I wish that my anticipation of step twelve only applied to silly things like hummus and making beds and the worries of a second grader. But often, they infect all of my thoughts and plans. I start to look at my to-do list and am overwhelmed with how terrible it is. Even if all that is there is the following:
- activate new phone
- make hummus
- defrost chicken for dinner
- respond to email
- call insurance company
- make banana bread
- go to the library
Really and truly. This was a recent to-do list and it can and is overwhelming to my little heart.
I think this is why Jesus talked about the daily life in his Sermon on the Mount:
“Give your entire attention to what God is doing right now, and don’t get worked up about what may or may not happen tomorrow. God will help you deal with whatever hard things come up when the time comes.” (Matthew 6:34, the Message)
It doesn’t seem to work for me to try and anticipate all that will come my way, whether it is something “big” like my marriage’s fate or “small” like making dinner. I get frozen with fear and spend all the time I would have spend doing the “dreaded” deed simply dreading it. I truly get stuck.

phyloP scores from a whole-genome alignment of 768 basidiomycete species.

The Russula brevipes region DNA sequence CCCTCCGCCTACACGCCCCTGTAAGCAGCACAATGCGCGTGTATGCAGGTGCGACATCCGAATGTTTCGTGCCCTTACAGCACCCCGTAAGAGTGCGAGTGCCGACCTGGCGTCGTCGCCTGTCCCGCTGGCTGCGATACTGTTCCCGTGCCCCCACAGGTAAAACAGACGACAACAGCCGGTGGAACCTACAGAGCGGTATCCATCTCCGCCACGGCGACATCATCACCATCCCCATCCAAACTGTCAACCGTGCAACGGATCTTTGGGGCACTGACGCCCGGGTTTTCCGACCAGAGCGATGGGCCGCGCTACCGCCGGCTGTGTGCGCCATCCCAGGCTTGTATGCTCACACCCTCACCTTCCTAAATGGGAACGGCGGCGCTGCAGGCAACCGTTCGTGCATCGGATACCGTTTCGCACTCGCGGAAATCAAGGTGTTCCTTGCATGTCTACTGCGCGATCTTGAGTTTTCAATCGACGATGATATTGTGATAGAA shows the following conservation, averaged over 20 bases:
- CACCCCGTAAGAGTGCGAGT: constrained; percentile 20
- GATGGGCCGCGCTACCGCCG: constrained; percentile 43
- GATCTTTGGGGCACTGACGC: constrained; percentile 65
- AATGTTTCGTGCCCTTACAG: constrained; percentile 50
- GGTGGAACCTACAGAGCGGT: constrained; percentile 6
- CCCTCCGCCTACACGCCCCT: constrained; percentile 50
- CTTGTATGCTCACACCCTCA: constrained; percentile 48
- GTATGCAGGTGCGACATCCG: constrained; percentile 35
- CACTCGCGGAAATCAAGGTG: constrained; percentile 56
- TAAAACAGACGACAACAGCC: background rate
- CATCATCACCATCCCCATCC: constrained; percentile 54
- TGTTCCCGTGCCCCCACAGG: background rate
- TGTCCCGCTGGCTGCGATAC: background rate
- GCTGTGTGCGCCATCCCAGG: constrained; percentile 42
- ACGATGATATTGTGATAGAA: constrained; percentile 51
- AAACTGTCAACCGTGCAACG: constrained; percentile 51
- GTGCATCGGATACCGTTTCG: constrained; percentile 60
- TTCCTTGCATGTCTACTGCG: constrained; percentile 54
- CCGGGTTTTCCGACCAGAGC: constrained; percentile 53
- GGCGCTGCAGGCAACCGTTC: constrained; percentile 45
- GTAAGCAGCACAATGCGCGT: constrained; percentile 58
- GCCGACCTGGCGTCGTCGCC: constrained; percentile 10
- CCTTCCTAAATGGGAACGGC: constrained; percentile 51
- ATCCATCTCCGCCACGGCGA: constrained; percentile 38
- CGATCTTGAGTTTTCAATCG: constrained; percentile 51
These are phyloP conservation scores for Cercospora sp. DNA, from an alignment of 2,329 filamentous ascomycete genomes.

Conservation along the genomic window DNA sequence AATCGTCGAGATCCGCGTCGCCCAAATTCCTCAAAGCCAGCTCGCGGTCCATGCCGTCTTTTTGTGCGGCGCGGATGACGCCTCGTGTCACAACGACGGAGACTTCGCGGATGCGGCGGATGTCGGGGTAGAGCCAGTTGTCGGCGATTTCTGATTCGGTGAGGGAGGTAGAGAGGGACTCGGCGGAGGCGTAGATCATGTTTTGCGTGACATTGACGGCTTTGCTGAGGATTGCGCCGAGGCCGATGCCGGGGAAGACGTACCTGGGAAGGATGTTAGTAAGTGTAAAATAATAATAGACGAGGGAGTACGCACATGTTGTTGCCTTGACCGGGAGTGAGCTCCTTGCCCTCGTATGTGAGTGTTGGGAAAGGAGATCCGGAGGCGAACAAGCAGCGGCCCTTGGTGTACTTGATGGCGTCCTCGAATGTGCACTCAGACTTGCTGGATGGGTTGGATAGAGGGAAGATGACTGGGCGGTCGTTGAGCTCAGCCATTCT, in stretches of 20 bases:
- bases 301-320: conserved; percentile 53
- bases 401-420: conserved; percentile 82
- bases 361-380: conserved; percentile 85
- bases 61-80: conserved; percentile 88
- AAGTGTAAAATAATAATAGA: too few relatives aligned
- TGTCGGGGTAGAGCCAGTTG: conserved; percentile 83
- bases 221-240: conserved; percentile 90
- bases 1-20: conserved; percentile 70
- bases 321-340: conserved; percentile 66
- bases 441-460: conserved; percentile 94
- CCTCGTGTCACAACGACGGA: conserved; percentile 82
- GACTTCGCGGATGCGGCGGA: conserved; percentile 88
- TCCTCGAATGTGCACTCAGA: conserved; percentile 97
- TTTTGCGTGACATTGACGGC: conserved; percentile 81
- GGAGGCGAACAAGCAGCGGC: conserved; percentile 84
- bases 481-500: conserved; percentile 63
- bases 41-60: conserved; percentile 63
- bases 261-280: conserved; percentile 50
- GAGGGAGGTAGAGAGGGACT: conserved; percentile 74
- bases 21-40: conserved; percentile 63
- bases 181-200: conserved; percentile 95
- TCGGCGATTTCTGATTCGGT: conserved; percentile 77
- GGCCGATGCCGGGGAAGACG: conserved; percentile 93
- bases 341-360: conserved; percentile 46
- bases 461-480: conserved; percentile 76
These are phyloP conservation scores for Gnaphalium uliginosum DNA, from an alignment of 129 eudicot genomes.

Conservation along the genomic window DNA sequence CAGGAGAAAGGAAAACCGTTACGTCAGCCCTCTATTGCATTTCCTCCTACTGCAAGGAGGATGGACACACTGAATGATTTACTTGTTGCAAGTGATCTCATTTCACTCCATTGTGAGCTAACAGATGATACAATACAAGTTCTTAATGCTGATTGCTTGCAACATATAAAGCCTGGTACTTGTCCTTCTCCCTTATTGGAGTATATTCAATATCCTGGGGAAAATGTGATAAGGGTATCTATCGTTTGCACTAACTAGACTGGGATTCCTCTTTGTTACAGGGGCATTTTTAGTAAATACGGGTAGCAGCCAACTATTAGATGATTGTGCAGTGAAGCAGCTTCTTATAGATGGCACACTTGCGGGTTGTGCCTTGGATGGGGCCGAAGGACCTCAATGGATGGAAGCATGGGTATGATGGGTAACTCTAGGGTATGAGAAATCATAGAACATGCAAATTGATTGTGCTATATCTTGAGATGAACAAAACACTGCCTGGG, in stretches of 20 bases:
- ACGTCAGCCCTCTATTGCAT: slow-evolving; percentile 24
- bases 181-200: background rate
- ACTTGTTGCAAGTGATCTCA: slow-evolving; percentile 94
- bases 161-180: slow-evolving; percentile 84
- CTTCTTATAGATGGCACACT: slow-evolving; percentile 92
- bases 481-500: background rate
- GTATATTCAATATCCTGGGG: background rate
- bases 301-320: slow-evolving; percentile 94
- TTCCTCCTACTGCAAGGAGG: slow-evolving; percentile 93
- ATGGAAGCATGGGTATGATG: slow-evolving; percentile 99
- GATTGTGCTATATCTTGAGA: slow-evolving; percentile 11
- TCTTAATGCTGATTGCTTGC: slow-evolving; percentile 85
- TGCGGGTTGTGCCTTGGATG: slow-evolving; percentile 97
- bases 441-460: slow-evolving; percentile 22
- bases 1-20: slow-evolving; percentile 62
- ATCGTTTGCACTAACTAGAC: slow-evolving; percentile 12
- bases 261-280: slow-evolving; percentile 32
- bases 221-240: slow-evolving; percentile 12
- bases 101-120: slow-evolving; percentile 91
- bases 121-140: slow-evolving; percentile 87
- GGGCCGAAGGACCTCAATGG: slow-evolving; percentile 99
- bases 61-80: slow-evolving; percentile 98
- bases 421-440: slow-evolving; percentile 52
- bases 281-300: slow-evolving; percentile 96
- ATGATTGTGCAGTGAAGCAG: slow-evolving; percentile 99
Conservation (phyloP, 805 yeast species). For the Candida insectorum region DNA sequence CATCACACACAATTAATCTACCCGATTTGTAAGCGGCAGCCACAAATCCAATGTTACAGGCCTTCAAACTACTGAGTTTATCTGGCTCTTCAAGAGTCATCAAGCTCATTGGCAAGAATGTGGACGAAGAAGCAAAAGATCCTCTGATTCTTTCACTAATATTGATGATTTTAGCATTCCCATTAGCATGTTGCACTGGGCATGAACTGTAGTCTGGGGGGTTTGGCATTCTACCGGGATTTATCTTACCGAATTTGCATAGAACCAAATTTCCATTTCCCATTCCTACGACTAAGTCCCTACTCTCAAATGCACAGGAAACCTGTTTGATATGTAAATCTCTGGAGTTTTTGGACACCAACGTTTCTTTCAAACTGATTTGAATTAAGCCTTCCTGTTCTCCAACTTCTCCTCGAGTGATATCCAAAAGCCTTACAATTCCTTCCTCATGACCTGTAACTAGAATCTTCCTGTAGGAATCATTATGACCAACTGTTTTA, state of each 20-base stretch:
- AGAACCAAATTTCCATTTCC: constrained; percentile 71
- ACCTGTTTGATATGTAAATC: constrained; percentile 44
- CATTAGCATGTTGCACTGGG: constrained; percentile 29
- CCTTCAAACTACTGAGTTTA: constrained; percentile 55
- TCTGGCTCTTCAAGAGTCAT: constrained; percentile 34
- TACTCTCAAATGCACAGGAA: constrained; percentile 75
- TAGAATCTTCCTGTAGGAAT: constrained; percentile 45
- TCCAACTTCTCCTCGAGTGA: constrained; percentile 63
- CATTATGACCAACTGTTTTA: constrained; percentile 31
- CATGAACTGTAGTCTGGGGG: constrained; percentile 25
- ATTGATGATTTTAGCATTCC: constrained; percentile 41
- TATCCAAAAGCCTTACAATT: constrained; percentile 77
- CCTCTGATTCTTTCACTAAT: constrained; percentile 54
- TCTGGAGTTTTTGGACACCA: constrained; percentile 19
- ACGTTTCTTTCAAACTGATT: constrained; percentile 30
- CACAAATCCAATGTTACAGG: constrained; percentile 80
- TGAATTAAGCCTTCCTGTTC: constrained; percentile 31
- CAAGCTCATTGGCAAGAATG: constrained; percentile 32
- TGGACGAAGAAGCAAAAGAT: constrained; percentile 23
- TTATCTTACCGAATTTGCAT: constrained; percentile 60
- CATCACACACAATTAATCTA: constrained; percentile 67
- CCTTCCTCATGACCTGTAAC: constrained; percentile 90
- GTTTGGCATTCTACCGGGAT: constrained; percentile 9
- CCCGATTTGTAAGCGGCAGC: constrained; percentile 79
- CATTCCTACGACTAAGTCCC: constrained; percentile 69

So instead, I’m trying something different. I’m trying to just do the next thing.
I’m sitting down at my computer and writing.
I’m squishing bananas with a fork to make bread.
I’m dialing the number to my phone company (which the introvert in me still dreads just a little.)
I’m sitting and talking to my husband.
I’m doing one thing on my to-do list.
And asking Jesus to help me stay here in the now, since my brain always seems to be fighting to leap towards what’s ahead.